Would you like to sign up for deals, discounts, and other important updates from EIS? Sign Up

Sign In / Register
{0}
Bud's Take

In design stage, engineers select bearings based on basic dynamic load rating. You might ask “What is the basic dynamic load rating? Why is it so important?” These are great questions as bearing manufacturers compete for the highest rating in the industry.

What is the Basic Dynamic Load Rating? 

Let’s address the first question by defining the basic dynamic load rating. ISO281 states that the basic dynamic load rating is the pure load (radial or thrust) in which the bearing life will achieve 1 million revolutions. The basic dynamic load rating is “C” in the basic life equation. 

Equation 1: Basic L10 Life Equation

Why “C” is important: 

To best way to show the importance of “C” is to illustrate L10 bearing life calculations.  In our examples all factors remain consistent except for C:

From examples 1 and 2 the load rating was increased by 25%, doubling bearing life.  In examples 1 and 3 it was increased by 50%, tripling bearing life. This verifies advantages of higher load ratings. 

Example 1, C=100 lbs. 

L10 = (10^6/60*1000) (100/10^3 = 16,667 hours

Example 2, C=125 lbs. 

L10 = (10^6/60*1000) (125/10)^3 = 32,552 hours

Example 3, C=150 lbs. 

L10 = (10^6/60*1000) (150/10)^3 = 56,250 hours

P = dynamic equivalent load, we’ll use 10 lbs.       

p = constant:  ball bearing 3, roller bearing 10/3

n = rotational speed (rpm), we’ll use 1000 rpm

How is “C” Calculated? 

There are differences in the equations based on ball size and bearings type. We will concentrate on ball bearings with a ball diameter less than or equal to 1 inch (25.4 mm).

Equation 2:  Basic Dynamic Load Rating for Ball Bearings

We’ll look at a 6209 and 6210.  Normally each has ½ inch (12.7mm) balls. The 6209 has 9 balls and the 6210 has 10 balls.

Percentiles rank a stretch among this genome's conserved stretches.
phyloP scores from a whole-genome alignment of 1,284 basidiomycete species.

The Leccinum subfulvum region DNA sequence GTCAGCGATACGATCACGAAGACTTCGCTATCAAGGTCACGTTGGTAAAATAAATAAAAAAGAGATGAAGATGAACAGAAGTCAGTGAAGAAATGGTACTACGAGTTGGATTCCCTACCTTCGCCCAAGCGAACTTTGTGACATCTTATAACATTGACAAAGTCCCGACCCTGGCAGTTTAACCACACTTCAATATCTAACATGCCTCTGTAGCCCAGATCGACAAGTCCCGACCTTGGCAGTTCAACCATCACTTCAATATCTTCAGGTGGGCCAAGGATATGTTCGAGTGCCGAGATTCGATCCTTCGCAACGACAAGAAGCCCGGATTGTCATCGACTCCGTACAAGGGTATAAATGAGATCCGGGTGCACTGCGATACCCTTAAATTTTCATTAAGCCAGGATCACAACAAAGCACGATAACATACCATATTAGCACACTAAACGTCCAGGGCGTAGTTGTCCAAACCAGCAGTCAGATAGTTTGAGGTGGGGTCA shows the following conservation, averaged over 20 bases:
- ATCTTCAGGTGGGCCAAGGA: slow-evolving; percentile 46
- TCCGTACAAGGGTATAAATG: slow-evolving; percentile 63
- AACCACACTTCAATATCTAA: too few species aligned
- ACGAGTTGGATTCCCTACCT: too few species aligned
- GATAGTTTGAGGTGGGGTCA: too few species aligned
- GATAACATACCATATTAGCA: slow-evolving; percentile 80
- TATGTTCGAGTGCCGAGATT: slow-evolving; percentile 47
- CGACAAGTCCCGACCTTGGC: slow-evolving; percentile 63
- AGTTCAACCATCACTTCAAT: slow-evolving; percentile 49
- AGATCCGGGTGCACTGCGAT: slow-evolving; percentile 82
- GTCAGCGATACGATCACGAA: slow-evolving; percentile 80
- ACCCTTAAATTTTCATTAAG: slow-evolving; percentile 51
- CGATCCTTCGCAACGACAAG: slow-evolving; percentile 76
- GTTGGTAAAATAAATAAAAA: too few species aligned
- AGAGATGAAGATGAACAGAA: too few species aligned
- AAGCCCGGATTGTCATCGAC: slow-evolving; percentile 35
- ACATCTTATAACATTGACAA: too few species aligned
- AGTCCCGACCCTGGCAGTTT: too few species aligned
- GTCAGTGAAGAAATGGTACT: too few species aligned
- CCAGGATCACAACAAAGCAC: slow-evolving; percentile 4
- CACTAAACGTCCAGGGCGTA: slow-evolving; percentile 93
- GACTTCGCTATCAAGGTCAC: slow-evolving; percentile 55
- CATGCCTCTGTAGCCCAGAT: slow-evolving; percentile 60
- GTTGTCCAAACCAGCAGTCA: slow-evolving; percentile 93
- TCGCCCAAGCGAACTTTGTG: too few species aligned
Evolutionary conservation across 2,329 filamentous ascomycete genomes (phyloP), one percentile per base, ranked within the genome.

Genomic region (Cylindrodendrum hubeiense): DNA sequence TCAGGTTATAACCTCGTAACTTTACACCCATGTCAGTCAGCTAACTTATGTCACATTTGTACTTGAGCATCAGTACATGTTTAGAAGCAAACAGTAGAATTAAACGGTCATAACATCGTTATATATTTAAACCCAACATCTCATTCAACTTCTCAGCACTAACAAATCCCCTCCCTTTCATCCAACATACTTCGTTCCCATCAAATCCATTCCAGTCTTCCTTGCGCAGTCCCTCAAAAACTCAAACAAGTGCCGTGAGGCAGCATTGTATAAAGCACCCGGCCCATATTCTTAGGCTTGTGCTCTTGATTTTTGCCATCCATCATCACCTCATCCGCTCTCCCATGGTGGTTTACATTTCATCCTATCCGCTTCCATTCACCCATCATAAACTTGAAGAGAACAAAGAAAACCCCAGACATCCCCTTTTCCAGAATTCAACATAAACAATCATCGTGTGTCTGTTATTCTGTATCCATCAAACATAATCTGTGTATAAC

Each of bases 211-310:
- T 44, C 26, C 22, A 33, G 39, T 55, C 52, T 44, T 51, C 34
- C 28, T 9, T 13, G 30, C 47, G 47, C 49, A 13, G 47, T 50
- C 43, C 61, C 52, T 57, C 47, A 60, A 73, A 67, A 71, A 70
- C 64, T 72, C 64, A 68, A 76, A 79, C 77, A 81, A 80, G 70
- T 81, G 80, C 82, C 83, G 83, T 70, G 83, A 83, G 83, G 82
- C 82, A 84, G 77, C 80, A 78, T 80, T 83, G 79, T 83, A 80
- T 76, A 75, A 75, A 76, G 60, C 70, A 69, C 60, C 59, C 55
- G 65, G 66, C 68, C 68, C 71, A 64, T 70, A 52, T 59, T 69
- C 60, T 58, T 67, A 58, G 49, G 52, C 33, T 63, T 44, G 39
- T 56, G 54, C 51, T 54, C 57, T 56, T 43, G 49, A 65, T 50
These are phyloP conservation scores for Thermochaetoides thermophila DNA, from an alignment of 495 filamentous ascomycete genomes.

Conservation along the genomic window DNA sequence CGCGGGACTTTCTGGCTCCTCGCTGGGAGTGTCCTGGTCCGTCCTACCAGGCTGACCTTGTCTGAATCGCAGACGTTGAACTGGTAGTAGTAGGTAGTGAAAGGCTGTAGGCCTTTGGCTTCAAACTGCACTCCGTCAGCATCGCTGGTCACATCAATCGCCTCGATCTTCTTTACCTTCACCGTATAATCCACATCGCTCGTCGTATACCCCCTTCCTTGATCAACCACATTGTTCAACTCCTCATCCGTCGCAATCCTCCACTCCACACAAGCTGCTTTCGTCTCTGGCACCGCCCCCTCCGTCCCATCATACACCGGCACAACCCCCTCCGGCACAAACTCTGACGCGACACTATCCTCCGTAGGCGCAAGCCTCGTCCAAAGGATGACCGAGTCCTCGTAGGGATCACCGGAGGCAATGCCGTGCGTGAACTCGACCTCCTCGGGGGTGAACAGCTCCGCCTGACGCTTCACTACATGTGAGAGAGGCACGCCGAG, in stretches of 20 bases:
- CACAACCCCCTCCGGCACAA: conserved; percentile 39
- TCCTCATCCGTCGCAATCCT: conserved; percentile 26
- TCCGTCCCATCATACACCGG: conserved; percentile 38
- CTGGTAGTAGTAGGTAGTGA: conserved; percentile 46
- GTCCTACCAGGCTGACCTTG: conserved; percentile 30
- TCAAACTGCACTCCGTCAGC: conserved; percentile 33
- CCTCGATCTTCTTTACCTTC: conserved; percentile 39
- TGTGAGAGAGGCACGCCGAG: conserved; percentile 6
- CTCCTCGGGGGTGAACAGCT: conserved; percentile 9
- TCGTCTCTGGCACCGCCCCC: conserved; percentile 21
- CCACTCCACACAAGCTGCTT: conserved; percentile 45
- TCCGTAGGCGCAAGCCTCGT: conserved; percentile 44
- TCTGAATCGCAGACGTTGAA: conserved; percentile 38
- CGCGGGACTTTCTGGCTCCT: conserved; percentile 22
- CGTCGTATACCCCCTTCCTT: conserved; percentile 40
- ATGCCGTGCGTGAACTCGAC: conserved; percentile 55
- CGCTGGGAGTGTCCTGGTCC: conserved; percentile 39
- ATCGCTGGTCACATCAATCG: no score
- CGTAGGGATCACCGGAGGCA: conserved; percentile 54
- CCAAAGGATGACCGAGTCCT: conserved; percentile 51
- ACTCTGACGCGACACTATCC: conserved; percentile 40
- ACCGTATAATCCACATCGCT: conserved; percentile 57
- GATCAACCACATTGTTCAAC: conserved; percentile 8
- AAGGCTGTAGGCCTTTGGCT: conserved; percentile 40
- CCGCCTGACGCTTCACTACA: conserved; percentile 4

Bm = 1.3 for single row ball bearings, factor related to material and production quality. 

Fc = 59.9 curvature factor (same for 6209, 6210) 

 i = number of rolling element rows   

a0 = nominal contact angle (00 for dgbb)  

= number of rolling elements 

Dw = ball diameter 

C 6209 = 1.3 * 59.9 * (1 cos 0)0.7 * 92/3 -12.71.8 = 32687 N 

C 6210 = 1.3 * 59.9 * (1 cos 0)0.7 * 102/3 -12.71.8 = 35066 N 

Table 1: Bearing catalog dimension and ratings

Take my results and divide by 1000 to convert N to kN. This calculation matches the old 1960’s ISO 281 numbers. 

Important note, todays manufacturers have modified basic dynamic load ratings by changing factors such as the Bm 

(factor related to material and production quality) and Fc (curvature factor.) In other cases the C is factored by an additional amount (ex. C * 1.10, 10% increase). This is determined by experience and testing by the manufacturer.   

I hope that you now have a better understanding on the importance of the basic dynamic load rating.  If you would like more information feel free to contact me.